Some performers were more susceptible to patterns of self-doubt and lack of focus. For them a pre-disposition to anxiety states seemed rooted in historic patterns of harsh parental criticism and abuse. The treatment process involved working with them to gain insight into understanding the reasons for these patterns, developing the capacity to self-reflect when they began to emerge, and in promoting a stronger sense of self-worth in order to be able to withstand the emergence of these feelings in the group and on stage. The goal was to establish more stable emotional conditions within the performer so as to promote more musical consistency in each performance. This involved the working through of ingrained patterns of self-doubt, diminished self-worth and self-inflicted failures.
The audience in the After Hours Club was comprised of community members and friends and family of consumers. This gathering was mostly a familiar and friendly crowd. It was the kind of atmosphere that encouraged people and often inspired members of the audience to want to perform themselves. Many times over the years, someone would spontaneously get up and want come on stage to sing or play. An open microphone segment in the After Hours Club promoted this phenomenon that frequently led to the recruitment of new members for the band. However, when the performers went on the road, the audience experience was quite different. The room, the sound and the audience presented new challenges. The more experienced performers offered tips to the less experienced ones on how to read the audience, feel out the house and alter your play list accordingly. After having played a particularly tough house in the Bronx in 2004, one member of the performance group remarked, “You know what that proves? When you want to do something, you can do it. I don’t think any of us in this group can say, no I can’t.” (Jampel, 2007, p. 151).
Performers carry their own audiences around inside of them. These are our music teachers and mentors, as well as our critics, juries and doubting parents. This audience is unseen to others but present in the mind of the performer. They may be heard intoning words of admonishment, advice, warning or support. These internal presences can serve a deepening, connective function. A face from the past associated to a particular song can evoke an authentic emotional memory. When produced intentionally it can provide an emotional basis for the music much in the same way an actor does in preparing for a role. It may also happen without design as when in the musical moment an internal association occurs that transports the artist to a particular image, feeling or place.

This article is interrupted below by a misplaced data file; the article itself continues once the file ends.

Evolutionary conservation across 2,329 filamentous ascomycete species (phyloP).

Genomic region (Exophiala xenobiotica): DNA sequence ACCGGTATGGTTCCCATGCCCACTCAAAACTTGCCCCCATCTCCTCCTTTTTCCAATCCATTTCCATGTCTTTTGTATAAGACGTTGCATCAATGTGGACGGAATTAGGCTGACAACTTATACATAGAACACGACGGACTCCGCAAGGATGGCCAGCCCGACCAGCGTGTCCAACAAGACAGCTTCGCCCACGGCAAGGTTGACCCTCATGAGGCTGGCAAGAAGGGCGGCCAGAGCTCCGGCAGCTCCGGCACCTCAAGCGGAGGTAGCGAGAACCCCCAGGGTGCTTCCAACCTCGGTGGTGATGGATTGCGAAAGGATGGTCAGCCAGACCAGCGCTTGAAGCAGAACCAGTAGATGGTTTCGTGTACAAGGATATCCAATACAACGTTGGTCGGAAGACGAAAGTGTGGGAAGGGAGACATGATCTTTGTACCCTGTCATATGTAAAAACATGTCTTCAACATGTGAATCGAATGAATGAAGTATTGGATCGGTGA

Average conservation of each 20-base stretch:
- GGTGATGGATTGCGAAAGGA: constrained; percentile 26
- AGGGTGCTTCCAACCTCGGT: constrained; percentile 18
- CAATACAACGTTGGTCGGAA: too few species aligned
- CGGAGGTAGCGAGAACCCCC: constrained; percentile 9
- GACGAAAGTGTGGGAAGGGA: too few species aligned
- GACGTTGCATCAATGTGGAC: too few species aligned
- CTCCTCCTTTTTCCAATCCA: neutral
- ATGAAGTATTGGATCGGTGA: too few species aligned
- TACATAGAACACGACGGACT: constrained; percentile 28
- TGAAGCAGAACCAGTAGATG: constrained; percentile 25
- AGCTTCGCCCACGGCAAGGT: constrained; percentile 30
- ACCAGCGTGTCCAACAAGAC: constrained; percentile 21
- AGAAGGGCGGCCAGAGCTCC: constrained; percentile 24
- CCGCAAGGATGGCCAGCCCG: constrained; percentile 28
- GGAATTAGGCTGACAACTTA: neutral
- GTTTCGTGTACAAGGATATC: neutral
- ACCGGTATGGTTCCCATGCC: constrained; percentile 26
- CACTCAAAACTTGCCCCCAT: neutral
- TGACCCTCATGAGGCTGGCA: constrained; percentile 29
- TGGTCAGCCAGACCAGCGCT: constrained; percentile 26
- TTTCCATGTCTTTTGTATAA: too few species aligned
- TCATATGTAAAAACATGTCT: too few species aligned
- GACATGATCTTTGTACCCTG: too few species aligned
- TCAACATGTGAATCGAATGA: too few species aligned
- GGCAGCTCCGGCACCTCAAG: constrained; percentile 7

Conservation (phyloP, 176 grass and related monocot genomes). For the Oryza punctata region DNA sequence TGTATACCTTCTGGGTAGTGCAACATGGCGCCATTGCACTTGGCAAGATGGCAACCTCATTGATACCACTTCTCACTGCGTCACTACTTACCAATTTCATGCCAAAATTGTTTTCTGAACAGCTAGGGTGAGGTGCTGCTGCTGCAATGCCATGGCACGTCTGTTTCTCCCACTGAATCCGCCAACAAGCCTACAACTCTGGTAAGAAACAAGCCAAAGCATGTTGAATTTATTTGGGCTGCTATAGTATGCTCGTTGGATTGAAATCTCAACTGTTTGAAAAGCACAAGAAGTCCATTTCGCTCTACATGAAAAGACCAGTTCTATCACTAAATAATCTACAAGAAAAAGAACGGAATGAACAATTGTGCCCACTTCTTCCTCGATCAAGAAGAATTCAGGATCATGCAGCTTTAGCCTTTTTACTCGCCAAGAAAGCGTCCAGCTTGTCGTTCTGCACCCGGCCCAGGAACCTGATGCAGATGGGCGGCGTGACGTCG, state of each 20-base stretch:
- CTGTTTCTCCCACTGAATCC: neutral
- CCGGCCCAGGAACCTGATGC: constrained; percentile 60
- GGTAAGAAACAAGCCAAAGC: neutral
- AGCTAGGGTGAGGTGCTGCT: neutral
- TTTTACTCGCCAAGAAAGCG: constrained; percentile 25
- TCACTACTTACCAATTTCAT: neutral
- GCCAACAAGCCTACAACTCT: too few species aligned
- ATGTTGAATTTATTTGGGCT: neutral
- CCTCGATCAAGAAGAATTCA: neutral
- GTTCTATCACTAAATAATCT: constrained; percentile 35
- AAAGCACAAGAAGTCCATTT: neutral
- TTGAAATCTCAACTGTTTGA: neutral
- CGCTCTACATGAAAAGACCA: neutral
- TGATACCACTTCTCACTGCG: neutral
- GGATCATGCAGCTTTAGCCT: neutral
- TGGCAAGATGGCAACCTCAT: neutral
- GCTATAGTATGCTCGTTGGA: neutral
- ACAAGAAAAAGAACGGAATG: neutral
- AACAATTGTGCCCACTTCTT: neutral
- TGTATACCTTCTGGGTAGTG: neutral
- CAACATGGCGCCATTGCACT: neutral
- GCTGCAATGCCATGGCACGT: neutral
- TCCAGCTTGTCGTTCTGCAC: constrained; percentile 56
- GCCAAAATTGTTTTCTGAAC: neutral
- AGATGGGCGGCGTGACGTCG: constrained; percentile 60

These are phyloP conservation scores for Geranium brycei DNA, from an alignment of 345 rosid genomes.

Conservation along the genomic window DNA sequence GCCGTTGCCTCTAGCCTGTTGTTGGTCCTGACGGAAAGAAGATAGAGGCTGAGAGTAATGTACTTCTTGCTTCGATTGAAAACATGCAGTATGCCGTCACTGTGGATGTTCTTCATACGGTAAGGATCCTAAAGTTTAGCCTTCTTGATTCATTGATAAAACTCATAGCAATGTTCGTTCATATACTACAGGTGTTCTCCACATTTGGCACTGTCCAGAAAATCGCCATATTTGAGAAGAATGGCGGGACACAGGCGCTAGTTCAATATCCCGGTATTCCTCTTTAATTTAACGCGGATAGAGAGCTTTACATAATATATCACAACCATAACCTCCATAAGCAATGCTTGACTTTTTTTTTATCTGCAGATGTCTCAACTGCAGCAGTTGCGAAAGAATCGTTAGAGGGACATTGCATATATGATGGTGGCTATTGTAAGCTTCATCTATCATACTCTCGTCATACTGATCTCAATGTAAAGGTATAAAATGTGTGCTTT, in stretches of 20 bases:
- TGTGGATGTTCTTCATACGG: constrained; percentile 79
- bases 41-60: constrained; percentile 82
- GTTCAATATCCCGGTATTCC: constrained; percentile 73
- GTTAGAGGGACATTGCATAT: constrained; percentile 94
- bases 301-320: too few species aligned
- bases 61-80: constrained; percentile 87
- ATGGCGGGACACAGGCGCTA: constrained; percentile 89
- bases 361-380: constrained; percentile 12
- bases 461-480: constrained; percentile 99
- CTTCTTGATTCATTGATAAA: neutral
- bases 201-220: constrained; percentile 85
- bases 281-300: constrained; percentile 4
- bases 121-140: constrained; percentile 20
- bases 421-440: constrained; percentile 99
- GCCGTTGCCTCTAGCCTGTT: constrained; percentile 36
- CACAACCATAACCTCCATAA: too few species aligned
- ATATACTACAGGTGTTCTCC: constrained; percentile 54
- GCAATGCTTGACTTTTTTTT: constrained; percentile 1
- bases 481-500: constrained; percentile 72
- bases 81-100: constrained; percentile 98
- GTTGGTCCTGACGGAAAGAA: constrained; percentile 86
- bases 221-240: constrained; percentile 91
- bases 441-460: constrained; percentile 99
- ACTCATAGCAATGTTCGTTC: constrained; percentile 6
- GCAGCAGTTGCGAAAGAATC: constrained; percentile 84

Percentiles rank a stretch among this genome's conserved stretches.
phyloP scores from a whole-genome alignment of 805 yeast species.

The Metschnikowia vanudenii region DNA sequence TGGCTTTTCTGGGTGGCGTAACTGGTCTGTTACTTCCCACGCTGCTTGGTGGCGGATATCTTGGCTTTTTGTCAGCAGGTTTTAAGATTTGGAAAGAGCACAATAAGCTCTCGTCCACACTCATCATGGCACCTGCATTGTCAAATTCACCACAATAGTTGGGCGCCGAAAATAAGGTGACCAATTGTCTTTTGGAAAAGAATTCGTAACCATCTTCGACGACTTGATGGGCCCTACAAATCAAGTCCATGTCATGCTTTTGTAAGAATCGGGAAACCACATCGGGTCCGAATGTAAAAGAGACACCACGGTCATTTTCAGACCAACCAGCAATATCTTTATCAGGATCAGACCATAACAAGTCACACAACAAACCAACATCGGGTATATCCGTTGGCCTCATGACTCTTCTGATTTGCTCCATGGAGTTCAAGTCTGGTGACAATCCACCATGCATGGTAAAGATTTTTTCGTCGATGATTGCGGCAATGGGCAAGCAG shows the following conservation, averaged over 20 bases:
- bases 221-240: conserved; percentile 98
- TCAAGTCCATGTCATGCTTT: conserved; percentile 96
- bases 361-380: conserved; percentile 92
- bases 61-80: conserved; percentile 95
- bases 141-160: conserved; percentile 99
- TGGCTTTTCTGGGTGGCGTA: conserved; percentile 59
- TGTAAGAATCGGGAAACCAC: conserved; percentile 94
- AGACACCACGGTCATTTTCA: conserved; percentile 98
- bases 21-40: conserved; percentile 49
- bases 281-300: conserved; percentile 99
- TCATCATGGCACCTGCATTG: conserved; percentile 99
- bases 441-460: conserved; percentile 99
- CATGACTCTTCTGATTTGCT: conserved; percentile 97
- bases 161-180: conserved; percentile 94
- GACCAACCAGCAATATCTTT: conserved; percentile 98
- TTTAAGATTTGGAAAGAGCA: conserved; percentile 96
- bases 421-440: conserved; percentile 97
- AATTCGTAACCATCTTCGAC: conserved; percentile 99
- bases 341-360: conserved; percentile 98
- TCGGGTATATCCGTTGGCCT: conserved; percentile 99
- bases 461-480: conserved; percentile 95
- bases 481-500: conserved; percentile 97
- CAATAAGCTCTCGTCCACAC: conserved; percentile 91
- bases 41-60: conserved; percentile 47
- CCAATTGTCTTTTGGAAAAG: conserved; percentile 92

Performance however can also manufacture the presence of ghosts who hover in the shadows of artistic insecurity. When feeling the need to be perfect in order to gain special recognition or by getting caught up in feelings of competition with other performers, inner voices may be stirring underneath. These stirrings may be exhibited as anxiety, feeling distracted or as the fretful anticipation of a certain musical passage. Without understanding the source or origin of these issues, the performer may experience others as potential critics or rivals. Performance failures can be seen as self-fulfilling: the fear of the noxious element ends up interrupting the moment of musical flow that then leads to the undesirable outcome that was feared all along.
The capacity to harness the inner audience effectively is an evaluative landmark of creative health. Musical personalities that successfully internalize the presence of one’s formative influences tend to display the capacity to bring them forth and integrate them into new and original experiences. Even when disturbances emerge, these performers can rapidly identify the triggers, know the origins of what is happening to them and through accurate self-observation, move through this process. However, when the internal presences are pathological, one sees an increase in the frequency and severity of these disturbances. The internal presences feel like an inner audience sitting in continual judgment of the performer. At its most extreme point, the performer is either frozen in a state of dreaded terror, unable to function, or overcome by a feeling that the inner audience has crept out of its internal sanctum and now sits in place of the real one. In such instances, this process may not be a part of the performers conscious awareness. This often results in the occurrence of distortions and projections.
The reality is that many performers’ lives are stressful. Harsh critics not only exist but they abound. The music education system of much of Western music promotes performance pathology through rigid and highly inflexible standards of perfection and stressful competition. For the mentally ill musician whose inner life has been torn by unusually high levels of psychological trauma and cognitive difficulties, the toll is even worse. For people who are psychotic, the inner audience is real and alive. Helping them to focus on performing for the outer audience is the goal. Seven out of the fifteen members experienced visual or auditory hallucinations at some point during the duration of the group. Remarkably, making and performing music seemed almost invariably to provide them with relief from their psychosis. They each had the capacity to draw upon when healthy, a range of past memories and feelings that provided meaning to the act of performing.